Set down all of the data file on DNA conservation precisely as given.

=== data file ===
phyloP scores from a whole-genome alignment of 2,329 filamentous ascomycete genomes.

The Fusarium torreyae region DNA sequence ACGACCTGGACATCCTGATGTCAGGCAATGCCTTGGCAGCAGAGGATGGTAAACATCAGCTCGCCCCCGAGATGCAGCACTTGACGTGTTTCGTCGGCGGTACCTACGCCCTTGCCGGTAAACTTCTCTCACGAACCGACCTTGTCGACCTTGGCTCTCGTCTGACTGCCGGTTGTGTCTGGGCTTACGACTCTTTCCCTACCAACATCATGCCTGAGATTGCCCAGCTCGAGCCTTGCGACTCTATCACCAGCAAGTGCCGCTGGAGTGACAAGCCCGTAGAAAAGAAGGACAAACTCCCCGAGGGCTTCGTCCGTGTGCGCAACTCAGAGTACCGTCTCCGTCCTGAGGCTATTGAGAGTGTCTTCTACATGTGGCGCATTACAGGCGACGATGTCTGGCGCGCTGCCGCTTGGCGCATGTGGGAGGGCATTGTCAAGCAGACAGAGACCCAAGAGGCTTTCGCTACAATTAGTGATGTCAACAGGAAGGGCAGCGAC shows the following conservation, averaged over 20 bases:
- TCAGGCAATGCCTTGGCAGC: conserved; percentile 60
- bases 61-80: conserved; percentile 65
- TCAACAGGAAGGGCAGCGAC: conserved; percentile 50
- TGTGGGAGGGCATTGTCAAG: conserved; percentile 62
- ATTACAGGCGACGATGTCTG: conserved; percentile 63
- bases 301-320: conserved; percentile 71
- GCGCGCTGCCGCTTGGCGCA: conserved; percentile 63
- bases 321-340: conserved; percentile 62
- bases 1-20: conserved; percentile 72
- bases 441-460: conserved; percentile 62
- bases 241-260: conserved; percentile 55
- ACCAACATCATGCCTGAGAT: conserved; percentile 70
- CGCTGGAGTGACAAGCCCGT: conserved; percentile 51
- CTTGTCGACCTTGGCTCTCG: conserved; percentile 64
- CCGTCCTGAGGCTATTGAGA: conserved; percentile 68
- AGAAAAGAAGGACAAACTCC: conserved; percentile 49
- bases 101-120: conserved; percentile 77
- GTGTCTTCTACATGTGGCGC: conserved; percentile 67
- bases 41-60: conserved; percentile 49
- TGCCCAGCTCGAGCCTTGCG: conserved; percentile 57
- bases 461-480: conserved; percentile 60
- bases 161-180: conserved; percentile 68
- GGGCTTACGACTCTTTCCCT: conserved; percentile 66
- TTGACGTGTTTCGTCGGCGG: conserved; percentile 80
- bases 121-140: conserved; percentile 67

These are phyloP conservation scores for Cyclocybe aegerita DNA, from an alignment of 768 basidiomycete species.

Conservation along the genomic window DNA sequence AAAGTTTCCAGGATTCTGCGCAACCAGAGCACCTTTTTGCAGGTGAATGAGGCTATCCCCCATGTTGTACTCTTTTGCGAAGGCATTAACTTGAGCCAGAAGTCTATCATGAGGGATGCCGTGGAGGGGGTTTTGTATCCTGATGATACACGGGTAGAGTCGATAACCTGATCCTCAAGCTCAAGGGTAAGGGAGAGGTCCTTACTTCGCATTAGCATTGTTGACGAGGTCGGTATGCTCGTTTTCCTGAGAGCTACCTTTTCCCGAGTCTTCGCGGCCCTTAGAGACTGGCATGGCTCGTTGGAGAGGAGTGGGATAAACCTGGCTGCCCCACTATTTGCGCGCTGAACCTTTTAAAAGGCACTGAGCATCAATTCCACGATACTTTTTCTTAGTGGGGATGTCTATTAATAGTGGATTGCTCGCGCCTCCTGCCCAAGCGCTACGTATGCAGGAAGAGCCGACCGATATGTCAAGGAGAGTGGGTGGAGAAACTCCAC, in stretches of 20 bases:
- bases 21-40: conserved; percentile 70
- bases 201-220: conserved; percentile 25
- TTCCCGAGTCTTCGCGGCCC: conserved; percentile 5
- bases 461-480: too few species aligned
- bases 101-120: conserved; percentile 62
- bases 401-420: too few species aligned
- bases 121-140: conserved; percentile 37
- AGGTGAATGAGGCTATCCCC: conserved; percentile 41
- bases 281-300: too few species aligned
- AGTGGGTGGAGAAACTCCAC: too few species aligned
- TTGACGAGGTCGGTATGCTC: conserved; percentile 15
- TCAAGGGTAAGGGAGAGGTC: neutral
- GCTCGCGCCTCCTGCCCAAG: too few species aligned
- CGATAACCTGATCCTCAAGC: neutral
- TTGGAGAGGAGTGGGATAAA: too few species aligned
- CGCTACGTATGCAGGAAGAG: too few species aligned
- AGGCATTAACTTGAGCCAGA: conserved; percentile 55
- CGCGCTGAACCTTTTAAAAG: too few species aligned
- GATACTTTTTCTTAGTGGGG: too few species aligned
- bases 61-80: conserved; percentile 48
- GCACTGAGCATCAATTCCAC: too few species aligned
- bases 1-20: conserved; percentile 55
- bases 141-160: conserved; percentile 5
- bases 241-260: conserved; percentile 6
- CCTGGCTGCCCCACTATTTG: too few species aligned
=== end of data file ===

phyloP scores from a whole-genome alignment of 2,329 filamentous ascomycete genomes.

The Fusarium torreyae region DNA sequence ACGACCTGGACATCCTGATGTCAGGCAATGCCTTGGCAGCAGAGGATGGTAAACATCAGCTCGCCCCCGAGATGCAGCACTTGACGTGTTTCGTCGGCGGTACCTACGCCCTTGCCGGTAAACTTCTCTCACGAACCGACCTTGTCGACCTTGGCTCTCGTCTGACTGCCGGTTGTGTCTGGGCTTACGACTCTTTCCCTACCAACATCATGCCTGAGATTGCCCAGCTCGAGCCTTGCGACTCTATCACCAGCAAGTGCCGCTGGAGTGACAAGCCCGTAGAAAAGAAGGACAAACTCCCCGAGGGCTTCGTCCGTGTGCGCAACTCAGAGTACCGTCTCCGTCCTGAGGCTATTGAGAGTGTCTTCTACATGTGGCGCATTACAGGCGACGATGTCTGGCGCGCTGCCGCTTGGCGCATGTGGGAGGGCATTGTCAAGCAGACAGAGACCCAAGAGGCTTTCGCTACAATTAGTGATGTCAACAGGAAGGGCAGCGAC shows the following conservation, averaged over 20 bases:
- TCAGGCAATGCCTTGGCAGC: conserved; percentile 60
- bases 61-80: conserved; percentile 65
- TCAACAGGAAGGGCAGCGAC: conserved; percentile 50
- TGTGGGAGGGCATTGTCAAG: conserved; percentile 62
- ATTACAGGCGACGATGTCTG: conserved; percentile 63
- bases 301-320: conserved; percentile 71
- GCGCGCTGCCGCTTGGCGCA: conserved; percentile 63
- bases 321-340: conserved; percentile 62
- bases 1-20: conserved; percentile 72
- bases 441-460: conserved; percentile 62
- bases 241-260: conserved; percentile 55
- ACCAACATCATGCCTGAGAT: conserved; percentile 70
- CGCTGGAGTGACAAGCCCGT: conserved; percentile 51
- CTTGTCGACCTTGGCTCTCG: conserved; percentile 64
- CCGTCCTGAGGCTATTGAGA: conserved; percentile 68
- AGAAAAGAAGGACAAACTCC: conserved; percentile 49
- bases 101-120: conserved; percentile 77
- GTGTCTTCTACATGTGGCGC: conserved; percentile 67
- bases 41-60: conserved; percentile 49
- TGCCCAGCTCGAGCCTTGCG: conserved; percentile 57
- bases 461-480: conserved; percentile 60
- bases 161-180: conserved; percentile 68
- GGGCTTACGACTCTTTCCCT: conserved; percentile 66
- TTGACGTGTTTCGTCGGCGG: conserved; percentile 80
- bases 121-140: conserved; percentile 67

These are phyloP conservation scores for Cyclocybe aegerita DNA, from an alignment of 768 basidiomycete species.

Conservation along the genomic window DNA sequence AAAGTTTCCAGGATTCTGCGCAACCAGAGCACCTTTTTGCAGGTGAATGAGGCTATCCCCCATGTTGTACTCTTTTGCGAAGGCATTAACTTGAGCCAGAAGTCTATCATGAGGGATGCCGTGGAGGGGGTTTTGTATCCTGATGATACACGGGTAGAGTCGATAACCTGATCCTCAAGCTCAAGGGTAAGGGAGAGGTCCTTACTTCGCATTAGCATTGTTGACGAGGTCGGTATGCTCGTTTTCCTGAGAGCTACCTTTTCCCGAGTCTTCGCGGCCCTTAGAGACTGGCATGGCTCGTTGGAGAGGAGTGGGATAAACCTGGCTGCCCCACTATTTGCGCGCTGAACCTTTTAAAAGGCACTGAGCATCAATTCCACGATACTTTTTCTTAGTGGGGATGTCTATTAATAGTGGATTGCTCGCGCCTCCTGCCCAAGCGCTACGTATGCAGGAAGAGCCGACCGATATGTCAAGGAGAGTGGGTGGAGAAACTCCAC, in stretches of 20 bases:
- bases 21-40: conserved; percentile 70
- bases 201-220: conserved; percentile 25
- TTCCCGAGTCTTCGCGGCCC: conserved; percentile 5
- bases 461-480: too few species aligned
- bases 101-120: conserved; percentile 62
- bases 401-420: too few species aligned
- bases 121-140: conserved; percentile 37
- AGGTGAATGAGGCTATCCCC: conserved; percentile 41
- bases 281-300: too few species aligned
- AGTGGGTGGAGAAACTCCAC: too few species aligned
- TTGACGAGGTCGGTATGCTC: conserved; percentile 15
- TCAAGGGTAAGGGAGAGGTC: neutral
- GCTCGCGCCTCCTGCCCAAG: too few species aligned
- CGATAACCTGATCCTCAAGC: neutral
- TTGGAGAGGAGTGGGATAAA: too few species aligned
- CGCTACGTATGCAGGAAGAG: too few species aligned
- AGGCATTAACTTGAGCCAGA: conserved; percentile 55
- CGCGCTGAACCTTTTAAAAG: too few species aligned
- GATACTTTTTCTTAGTGGGG: too few species aligned
- bases 61-80: conserved; percentile 48
- GCACTGAGCATCAATTCCAC: too few species aligned
- bases 1-20: conserved; percentile 55
- bases 141-160: conserved; percentile 5
- bases 241-260: conserved; percentile 6
- CCTGGCTGCCCCACTATTTG: too few species aligned